3) does any "system", "tipology" or "methodology" have the power to help attain divine wisdom? what do we want, divine wisdom, or philosophical clarification?
...but of course, you can seek shelter in Ramana Maharshi's teaching, if he does not fit within Faivre's frame it's because his grace is infinite hahahaha ;-)
I found an interesting analysis of various typologies by Dr. Arthur Versluis here
What is interesting is that a major criticism of the characteristics we have used is that it is too broad. Dr. Versluis notes:
Faivre’s six characteristics are, again, as follows:
1. Correspondences & Interdependence
2. Living Nature
5. Praxis of Concordance
Of course, these same elements can be found in other traditions, as various scholars have pointed out, which has led some scholars to question the utility of these six characteristics. If they can be found in Mahayana and Vajrayana Buddhism, for example, or indigenous religious traditions, then are these characteristics not too broad to be of definitive use? Correspondences between macrocosm and microcosm, living nature, the use of the visionary imaginative faculty, and the possibility of transmutation as well as transmission are certainly not unique to Western esotericism. One might well wonder whether, drawing on Faivre’s characteristics, one might be actually fashioning a larger framework for analyzing esoteric traditions both Asian and European in origin."
"in his work on Christian theosophy, Arthur Versluis outlined six different characteristics, not of Western esotericism more generally, but of Christian theosophy alone. These characteristics, outlined in Wisdom’s Book: The Sophia Anthology (2000), are as follows:
1. Focus upon the figure of divine Wisdom or Sophia, the “mirror of God,” generally conceived of as feminine;
2. an insistence upon direct spiritual experience or cognition, meaning both insight into the divine nature of the cosmos and metaphysical or transcendent gnosis;
3. non-sectarianism, and self-identification with the theosophic current;
4. a spiritual leader who guides his or her spiritual circle through letters and spiritual advice.
5. Reference to the works and thought of Jacob Böhme; and perhaps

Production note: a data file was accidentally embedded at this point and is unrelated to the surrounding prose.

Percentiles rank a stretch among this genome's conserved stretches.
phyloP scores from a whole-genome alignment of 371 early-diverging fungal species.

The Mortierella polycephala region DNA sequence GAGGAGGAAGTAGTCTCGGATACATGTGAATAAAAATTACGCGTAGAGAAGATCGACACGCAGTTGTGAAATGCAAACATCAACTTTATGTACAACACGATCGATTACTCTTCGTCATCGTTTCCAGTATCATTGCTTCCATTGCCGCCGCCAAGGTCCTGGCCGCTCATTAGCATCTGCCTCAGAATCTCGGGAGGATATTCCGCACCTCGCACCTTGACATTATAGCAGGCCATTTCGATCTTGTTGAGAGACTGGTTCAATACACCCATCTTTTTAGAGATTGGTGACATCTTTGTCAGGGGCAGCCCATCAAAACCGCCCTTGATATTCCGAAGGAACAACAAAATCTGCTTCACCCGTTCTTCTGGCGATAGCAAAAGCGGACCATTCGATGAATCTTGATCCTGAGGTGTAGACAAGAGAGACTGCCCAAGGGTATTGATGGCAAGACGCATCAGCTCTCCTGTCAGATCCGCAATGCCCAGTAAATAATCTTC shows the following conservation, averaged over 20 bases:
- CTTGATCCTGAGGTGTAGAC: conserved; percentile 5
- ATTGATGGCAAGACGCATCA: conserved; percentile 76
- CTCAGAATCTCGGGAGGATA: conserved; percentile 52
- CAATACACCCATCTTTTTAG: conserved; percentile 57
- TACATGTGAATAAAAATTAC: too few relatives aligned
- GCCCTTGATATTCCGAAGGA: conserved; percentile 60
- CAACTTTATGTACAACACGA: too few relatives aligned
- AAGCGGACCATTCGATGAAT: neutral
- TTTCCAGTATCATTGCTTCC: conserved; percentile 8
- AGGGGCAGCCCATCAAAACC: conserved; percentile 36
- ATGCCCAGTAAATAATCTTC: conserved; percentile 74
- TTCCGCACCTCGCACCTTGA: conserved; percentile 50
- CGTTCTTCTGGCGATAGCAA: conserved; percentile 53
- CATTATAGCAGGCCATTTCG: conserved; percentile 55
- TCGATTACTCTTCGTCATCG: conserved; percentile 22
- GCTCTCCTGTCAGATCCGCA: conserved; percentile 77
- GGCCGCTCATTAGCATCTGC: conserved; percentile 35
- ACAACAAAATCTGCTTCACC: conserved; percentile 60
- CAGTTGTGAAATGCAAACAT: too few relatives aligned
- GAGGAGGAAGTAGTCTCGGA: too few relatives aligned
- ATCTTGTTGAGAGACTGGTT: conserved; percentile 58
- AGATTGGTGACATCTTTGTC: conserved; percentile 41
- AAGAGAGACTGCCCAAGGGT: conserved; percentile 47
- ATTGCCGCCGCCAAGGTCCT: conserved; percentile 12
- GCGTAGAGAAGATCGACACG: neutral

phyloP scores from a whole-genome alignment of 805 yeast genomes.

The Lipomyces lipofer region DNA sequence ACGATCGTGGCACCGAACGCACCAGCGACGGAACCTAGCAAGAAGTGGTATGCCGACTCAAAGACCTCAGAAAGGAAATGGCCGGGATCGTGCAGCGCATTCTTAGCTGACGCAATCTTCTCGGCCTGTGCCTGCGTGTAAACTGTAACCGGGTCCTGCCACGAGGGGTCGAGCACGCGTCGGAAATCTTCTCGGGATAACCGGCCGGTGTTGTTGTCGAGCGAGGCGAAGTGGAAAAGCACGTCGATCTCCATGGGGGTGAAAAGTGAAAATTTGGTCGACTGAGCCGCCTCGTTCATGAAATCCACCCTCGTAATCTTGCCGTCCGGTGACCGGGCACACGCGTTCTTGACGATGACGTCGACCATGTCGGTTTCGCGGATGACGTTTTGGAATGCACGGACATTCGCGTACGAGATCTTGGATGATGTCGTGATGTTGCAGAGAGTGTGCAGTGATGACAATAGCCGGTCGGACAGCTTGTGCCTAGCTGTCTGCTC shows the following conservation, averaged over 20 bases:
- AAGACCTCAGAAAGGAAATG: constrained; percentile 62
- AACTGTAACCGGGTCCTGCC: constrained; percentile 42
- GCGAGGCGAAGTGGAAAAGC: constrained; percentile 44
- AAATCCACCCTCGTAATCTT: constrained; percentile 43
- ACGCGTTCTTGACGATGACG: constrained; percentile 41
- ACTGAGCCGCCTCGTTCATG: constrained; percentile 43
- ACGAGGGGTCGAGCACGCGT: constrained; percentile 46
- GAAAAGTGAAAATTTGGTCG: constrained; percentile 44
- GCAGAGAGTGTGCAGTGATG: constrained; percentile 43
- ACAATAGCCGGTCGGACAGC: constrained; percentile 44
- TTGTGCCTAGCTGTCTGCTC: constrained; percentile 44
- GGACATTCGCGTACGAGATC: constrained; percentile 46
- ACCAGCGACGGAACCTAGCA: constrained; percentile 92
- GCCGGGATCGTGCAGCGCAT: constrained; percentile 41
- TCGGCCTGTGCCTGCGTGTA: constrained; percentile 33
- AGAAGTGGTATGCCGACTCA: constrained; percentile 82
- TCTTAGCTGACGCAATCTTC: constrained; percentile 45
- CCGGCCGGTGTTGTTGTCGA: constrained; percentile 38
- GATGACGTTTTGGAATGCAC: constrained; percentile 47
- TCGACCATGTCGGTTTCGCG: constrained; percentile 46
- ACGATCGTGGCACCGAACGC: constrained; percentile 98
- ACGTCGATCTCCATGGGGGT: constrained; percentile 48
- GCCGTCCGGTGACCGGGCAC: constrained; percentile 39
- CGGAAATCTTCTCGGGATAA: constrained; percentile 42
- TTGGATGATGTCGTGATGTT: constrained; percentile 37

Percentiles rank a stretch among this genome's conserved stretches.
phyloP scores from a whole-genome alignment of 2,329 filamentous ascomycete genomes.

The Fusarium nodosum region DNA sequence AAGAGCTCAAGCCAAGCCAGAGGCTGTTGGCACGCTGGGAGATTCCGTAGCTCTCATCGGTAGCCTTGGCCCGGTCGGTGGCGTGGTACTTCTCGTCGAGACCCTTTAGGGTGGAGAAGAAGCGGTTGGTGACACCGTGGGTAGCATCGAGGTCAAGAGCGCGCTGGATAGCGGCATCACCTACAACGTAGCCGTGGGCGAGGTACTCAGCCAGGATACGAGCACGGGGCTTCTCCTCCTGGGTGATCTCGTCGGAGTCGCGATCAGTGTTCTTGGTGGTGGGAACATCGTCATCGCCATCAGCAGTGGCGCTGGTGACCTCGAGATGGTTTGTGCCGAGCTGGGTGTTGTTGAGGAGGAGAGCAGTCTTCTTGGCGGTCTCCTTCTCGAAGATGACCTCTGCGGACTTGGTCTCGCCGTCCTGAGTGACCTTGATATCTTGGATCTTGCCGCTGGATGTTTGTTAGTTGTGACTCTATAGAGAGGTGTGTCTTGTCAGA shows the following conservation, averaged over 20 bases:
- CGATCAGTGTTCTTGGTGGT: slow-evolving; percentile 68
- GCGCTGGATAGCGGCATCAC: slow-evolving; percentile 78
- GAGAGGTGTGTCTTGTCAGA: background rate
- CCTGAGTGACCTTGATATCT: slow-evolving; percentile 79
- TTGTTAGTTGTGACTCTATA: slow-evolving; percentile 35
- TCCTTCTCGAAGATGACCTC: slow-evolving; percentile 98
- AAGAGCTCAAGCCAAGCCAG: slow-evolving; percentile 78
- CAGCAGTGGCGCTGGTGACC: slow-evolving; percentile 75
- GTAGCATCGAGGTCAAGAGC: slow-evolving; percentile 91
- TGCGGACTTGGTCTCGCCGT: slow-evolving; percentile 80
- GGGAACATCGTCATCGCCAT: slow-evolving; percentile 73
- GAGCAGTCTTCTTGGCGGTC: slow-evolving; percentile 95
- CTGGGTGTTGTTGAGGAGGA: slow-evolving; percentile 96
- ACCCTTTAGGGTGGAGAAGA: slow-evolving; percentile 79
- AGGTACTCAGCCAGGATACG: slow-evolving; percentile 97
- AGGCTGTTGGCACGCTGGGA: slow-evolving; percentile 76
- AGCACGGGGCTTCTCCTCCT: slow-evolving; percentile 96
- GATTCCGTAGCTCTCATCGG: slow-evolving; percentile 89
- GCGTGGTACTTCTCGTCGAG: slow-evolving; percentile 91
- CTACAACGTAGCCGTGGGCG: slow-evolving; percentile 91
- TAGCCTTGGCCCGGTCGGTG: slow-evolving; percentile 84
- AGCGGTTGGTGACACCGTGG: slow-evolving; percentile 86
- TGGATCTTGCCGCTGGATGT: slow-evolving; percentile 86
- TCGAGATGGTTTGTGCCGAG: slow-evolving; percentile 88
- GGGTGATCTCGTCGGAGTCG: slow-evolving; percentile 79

6. visionary insight into nature and non-physical realms, though 6. is actually a subset of 2. I have yet to find a single figure in the [Christian] theosophic current who does not exemplify at least four of the first five characteristics listed here.
" (end of quote)
As one can see, the issue is really that the characteristics we use are so broad that they do cover eastern and western theosophy both.
We have gone directly into this broader path with the FAQ. The system does cover a general case, and is not just "Christian".
I added the Christian characteristics above (from Dr. Versluis) to illustrate what characteristics of a truly "Christian Theosophy" would look like.
Dear Joe ,
I tend to go with John who has come up with the right attitude to this vexing problem. Without going into semantics what I would like to point out is that it is inevitable where a group congregate to strait jacket or label it according to their understanding . The FAQ's are quite clear and do lay down the ground rules unambiguously... So really nothing much to worry. John is very correct here , I am like many people not a very time line conscious person and so Theosophy ( I think in Greek when this word crops up ) is just that without any adjuncts to it is quite comfortable as it has the necessary width and power of accommodation , the word does have a timelessness bereft of history to it. Leave antiquity and history to scholars they are Pundits. Knowledge of knowledge is always ignorance and to be ignored .